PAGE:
Becoming vegan and saying goodbye to meat was not that difficult to me, as I was already eating very little meat in my diet. And I don’t just say that. My husband was vegetarian for many years and then went vegan. All the while I was the cook in our home. Even giving up dairy wasn’t too much deal as I am lactose-intolerant and for many years, before Lactofree products came out in the UK, I used to take soy milk as my coffee milk. Gelatine-free gummy sweeties are widely available for my former-Haribo fix and (dairy free) dark chocolate is quite common too. I’m good on all those fronts.
The one thing, I never expected to be a problem, was breakfast cereals. You may think, last time I checked there wasn’t beef in corn flakes – certainly not in the ingredients. But most cereals, it seems, are now unsuitable for my new compassionate diet. Not even suitable for vegetarians, in some cases. Why? Because of fortification. Or honey, chocolate, mallows etc. And I used to eat a lot of cereal, every morning, often at lunch too, or at times for supper in the evening. Comfort food, really.
In order to be more ‘healthy’ most cereal manufacturers fortify their produce with added vitamins. And herein is the problem. Vitamin D especially. If it is D2, which you may find in your fortified soy milk, it is plant based. If your cereal states D3 fortification, it is from an animal source (in most cases – though it is possible to source it from lichen too). And hence, not suitable for the vegan diet. And all of a sudden, from a huge aisle of cereals in your average UK supermarket I can maybe pick a couple of products to eat. To confuse a newbie further, labelling often doesn’t differentiate between the two, just states vitamin D.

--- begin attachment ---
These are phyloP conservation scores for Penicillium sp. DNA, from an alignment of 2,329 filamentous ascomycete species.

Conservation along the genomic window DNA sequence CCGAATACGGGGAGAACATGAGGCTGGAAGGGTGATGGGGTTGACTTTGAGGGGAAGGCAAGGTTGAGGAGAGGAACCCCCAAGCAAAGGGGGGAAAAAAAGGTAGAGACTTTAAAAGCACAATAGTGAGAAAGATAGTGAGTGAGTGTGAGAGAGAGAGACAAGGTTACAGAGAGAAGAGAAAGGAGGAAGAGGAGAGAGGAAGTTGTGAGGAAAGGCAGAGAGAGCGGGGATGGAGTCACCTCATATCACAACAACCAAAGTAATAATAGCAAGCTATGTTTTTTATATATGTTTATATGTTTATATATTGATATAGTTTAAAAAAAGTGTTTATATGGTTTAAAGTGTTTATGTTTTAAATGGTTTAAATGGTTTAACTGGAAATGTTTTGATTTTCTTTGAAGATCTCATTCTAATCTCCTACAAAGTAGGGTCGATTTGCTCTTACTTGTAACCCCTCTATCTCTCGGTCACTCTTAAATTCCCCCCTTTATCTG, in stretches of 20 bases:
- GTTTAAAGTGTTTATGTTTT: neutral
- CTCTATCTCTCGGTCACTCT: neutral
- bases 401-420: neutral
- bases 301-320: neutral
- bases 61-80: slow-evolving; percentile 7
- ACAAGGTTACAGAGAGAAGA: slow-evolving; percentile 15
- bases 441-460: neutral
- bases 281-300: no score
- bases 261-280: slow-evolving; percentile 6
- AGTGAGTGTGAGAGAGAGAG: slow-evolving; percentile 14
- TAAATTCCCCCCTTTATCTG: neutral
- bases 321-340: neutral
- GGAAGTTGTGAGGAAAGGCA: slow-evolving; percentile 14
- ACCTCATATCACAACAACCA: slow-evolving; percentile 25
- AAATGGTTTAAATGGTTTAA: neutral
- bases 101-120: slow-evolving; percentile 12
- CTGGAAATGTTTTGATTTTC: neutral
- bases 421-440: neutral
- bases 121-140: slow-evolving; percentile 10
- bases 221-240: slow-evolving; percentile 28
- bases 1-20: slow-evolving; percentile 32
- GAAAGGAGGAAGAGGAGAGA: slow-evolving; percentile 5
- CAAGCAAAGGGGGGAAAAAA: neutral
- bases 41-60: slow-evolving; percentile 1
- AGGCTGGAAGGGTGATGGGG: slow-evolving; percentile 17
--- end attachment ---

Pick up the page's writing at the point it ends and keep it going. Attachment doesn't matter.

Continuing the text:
Being new to being vegan, I have found the Vegan Womble blog a huge help in finding what is ok to eat, without having to read every ingredient label or to query with the manufacturer a product’s suitability. But just this week I found that cereals by Aldi, listed as vegan on the blog mentioned above, are no longer included on the vegan list Aldi itself produces for their customers. Argh!
This in turn led me to tweet Aldi’s customer service team. I found that the own-brand Cheerios (Loops, as they call them) are no longer vegan due to the fortification issue and that my cereal of choice, the own-label Fruit & Fibre has been taken off the vegan list due to cross-contamination risk – but I think that is a risk that I am willing to take.
Just one of those things that I did not think would be a vegan issue. Thank goodness for supermarket lists of vegan products, blogs and Instagram shares of ‘accidentally vegan’ options.